PRC Facilities & Programs (#93) W1 = $1,067K (97.2%), W2 = $31K (2.8%)
Physical Parks (#98) W1 = $432K (82.9%), W2 = $89K (17.1%)
Marina (#102) W1 = $48K (100%), W2 = $0 (0%)
Harbour (#106) W1 = $0 (0%), and W2 = $0 (0%)
Library (#115) W1 = $624K (85.8%), and W2 = $103K (14.2%).
Q13. The slide show identifies 14 service areas that “could be special” according to the Act, but the
WG proposal recommends (suggests) that 11 of them be tagged as common instead (where Ward 1
would be paying 72.8% and Ward 2 would be paying 27.2%) – what is the overall goal/ philosophy/
rationale/ justification for this “go common” position, and is it explained in the slides? The overall
justification is not evident in the slide show and the answer is not known. For individual service areas,
refer to the specific rationale that is shown in the set of four or five slides for that service area.
Q14. Transit is tagged as special in the current by-law and in the proposed approach – why should Paid
Parking, Streetlights, Sidewalks (and some other service areas), which are tagged as special in the
current by-law, now be tagged as common in the proposed approach? Ans: Please refer to the rationale
in slide 44 for Paid Parking, slide 71 for Streetlights, slide 75 for Sidewalks, and others. Perhaps you
do not agree with the rationale in some cases?
Q15. If Paid Parking is “levy neutral” in the sense that there is no charge on ratepayers’ 2017 tax bills,
why does it matter if this is tagged as common (or special)? There have been comments from some
council members that a multi-tier parking garage may need to be constructed for downtown parking. In
future, this service area might no longer be levy neutral and a tag of common might not be appropriate.
“Special” would ensure that future councils would take a good look at tax allocation for this service
area if something significant changed over the years.
Q16. The Crossing Guards service area is tagged as special in the current by-law 28/2014. There are
no crossing guards in Ward 2. Do students from Ward 2 receive assistance from a crossing guard when
they get off the bus at school, or when they get onto the bus to come home, and should the service be
common? (a) No, the buses unload and load in the school parking lot or driveway, and the students do
not cross any street at that time; and (b) Have a look at the rationale on slide 57, to see if you agree
with the slide.
Q17. It looks like there is an error on one of the slides: Sidewalks slide 3 of 4 (number 75) shows “No”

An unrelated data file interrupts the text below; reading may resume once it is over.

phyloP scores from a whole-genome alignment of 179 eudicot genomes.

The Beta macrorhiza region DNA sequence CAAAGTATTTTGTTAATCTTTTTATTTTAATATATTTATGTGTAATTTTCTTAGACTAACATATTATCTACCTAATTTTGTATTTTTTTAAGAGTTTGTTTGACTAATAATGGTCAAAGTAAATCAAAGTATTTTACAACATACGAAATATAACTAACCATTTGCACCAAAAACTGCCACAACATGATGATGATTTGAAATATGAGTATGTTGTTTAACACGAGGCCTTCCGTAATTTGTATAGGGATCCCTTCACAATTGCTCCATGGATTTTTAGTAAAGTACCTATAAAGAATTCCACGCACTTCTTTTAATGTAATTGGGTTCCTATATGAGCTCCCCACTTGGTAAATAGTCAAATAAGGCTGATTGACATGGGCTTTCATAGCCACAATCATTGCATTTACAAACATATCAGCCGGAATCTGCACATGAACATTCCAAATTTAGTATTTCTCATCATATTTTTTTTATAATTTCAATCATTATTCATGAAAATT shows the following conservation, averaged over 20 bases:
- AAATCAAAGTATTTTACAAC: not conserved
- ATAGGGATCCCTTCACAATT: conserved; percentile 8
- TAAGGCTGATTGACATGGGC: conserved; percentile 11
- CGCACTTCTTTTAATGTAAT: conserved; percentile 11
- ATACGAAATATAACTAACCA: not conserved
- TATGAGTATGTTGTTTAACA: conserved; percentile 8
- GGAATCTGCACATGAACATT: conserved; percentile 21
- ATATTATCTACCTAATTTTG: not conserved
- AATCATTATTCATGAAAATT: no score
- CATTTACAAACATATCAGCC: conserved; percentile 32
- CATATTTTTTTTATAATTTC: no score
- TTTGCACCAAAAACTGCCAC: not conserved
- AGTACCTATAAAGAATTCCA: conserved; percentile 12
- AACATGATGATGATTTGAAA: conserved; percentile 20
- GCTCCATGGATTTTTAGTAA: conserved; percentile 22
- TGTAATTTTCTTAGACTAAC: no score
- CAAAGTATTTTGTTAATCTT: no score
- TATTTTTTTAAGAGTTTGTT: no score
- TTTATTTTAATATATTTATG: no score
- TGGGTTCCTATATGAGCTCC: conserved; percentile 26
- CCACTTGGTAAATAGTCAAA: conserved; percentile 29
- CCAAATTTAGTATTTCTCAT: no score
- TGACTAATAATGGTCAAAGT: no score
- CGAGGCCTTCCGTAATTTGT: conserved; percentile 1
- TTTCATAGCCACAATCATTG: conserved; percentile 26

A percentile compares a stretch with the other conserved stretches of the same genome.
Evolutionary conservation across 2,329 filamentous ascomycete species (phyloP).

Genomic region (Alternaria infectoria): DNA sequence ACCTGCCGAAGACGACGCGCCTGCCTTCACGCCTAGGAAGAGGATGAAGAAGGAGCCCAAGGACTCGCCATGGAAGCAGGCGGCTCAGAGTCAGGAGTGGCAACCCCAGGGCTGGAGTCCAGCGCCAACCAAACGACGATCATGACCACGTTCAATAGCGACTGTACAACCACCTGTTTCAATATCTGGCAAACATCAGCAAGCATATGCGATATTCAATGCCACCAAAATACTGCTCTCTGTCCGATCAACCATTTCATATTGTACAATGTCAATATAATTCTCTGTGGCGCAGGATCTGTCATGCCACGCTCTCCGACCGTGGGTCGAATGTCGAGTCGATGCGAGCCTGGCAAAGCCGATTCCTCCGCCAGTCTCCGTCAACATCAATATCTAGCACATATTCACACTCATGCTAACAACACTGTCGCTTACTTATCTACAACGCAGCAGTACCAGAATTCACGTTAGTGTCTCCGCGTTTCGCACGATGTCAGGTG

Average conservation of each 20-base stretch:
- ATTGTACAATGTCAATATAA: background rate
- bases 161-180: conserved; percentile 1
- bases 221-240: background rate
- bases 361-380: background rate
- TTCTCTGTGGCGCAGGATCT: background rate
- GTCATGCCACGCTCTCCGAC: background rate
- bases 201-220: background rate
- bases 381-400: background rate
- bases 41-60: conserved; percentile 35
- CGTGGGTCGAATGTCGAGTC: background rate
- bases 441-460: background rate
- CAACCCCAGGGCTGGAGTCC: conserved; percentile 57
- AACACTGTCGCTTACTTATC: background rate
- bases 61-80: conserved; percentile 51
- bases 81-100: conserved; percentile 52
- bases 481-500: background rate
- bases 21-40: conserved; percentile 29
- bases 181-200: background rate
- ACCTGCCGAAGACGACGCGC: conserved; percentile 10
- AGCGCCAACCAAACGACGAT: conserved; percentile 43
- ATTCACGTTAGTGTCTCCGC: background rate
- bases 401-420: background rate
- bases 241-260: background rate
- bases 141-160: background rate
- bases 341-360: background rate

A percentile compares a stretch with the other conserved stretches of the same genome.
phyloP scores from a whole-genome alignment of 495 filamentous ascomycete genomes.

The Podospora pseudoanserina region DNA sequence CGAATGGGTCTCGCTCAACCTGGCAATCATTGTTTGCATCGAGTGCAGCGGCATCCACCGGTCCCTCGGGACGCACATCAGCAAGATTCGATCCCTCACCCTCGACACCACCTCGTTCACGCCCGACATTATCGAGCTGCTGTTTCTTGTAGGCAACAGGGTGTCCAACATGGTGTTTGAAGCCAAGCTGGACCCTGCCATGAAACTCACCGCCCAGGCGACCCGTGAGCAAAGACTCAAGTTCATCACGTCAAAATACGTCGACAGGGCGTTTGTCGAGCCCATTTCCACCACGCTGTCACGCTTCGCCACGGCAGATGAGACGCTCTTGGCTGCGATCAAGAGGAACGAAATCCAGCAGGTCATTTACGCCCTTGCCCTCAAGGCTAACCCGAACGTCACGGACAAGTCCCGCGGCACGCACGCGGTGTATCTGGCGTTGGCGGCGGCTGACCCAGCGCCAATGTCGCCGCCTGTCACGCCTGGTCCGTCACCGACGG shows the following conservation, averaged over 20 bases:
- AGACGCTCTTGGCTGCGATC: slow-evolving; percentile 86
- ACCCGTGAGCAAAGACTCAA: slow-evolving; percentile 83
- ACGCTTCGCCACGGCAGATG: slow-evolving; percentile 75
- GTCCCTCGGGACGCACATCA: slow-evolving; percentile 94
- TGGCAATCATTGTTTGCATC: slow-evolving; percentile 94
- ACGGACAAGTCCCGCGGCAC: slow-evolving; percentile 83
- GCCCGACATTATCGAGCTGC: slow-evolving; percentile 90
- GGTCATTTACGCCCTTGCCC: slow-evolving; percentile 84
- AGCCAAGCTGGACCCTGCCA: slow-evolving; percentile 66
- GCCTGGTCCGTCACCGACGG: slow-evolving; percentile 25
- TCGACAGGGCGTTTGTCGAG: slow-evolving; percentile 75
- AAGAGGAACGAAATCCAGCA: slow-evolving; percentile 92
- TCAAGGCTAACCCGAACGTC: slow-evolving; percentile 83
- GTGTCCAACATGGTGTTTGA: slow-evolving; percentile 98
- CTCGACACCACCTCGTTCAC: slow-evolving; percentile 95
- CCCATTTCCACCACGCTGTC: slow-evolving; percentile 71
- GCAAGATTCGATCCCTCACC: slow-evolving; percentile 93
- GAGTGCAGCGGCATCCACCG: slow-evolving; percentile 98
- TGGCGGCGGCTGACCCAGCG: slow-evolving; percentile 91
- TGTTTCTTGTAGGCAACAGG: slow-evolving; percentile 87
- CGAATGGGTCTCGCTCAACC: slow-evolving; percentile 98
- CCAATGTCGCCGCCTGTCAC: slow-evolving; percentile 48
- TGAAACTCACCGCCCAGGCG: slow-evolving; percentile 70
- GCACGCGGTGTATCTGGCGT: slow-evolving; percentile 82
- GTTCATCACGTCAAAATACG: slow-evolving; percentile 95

for “Service being provided or undertaken generally throughout the municipality”, but Harbour has
“Yes” for this question (slide 105). Just like the sidewalks, the harbour is only in the urban ward – does
the “Yes” answer for Harbour on slide 105 make sense? No.
Q18. Again, looks like an error on slide 71 for Streetlights: the slide has a “Yes” for “Service being
provided or undertaken generally throughout the municipality”, but slide 12 has a definition for
“throughout” that reads “in or to every part of”. Considering that there are only two small subdivisions
in Ward 2 that have municipally-maintained lights, does the “Yes” answer for Streetlights make sense?
Ans: Good question – what is your opinion?
Q19. Also, looks like an error on slide 92 for PRC Facilities and Programs: the slide has a “Yes” for
“Service being provided or undertaken generally throughout the municipality”, but slide 12 has a
definition for “throughout” that reads “in or to every part of”. Considering that all of the PRC facilities
and the vast majority of the PRC programs are in Ward 1, does the “Yes” answer for this service area
make sense? Ans: Again, what is your opinion?
Q20. Looks like another error on slide 97 for Physical Parks: the slide has a “Yes” for “Service being
provided or undertaken generally throughout the municipality”, but slide 12 has a definition for
“throughout” that reads “in or to every part of”. Looking at the map on slide 95, especially contrasting
Ward 1 to Ward 2, does the “Yes” answer for Physical Parks make sense? Ans: We’re sensing that you
would prefer to see “No” in that box on slide 97.
Q21. Marina (slide 101) and Harbour (slide 105) seem to have the same problem that was noted above
for some other service areas, with “Yes” as the answer to “Service being provided or undertaken
generally throughout the municipality”. Thank you – your observation is noted – please send your
comments to Town Hall. OK, next question?
Q22. If Harbour is “levy neutral” in the sense that there is not any charge on ratepayers’ 2017 tax bills,
why does it matter if this service is tagged as common (or special)? In the past ten years, extensive
dredging has been required for the harbour (e.g., at a cost of $281,000 in 2010 according to a quote
from R. Polutnik in a 2011 news article). In future, this service might not be levy neutral and a tag of
common might not be appropriate. “Special” would ensure that future councils would take a good look
at tax allocation for this service area if something significant changed over the years.
Impact from a Whole-Ward Perspective:
Q23. The slide show does not provide impact dollars by ward for the effect of the proposed approach –
are these available and if so, can you provide them? Yes, using 2017 budget numbers, under the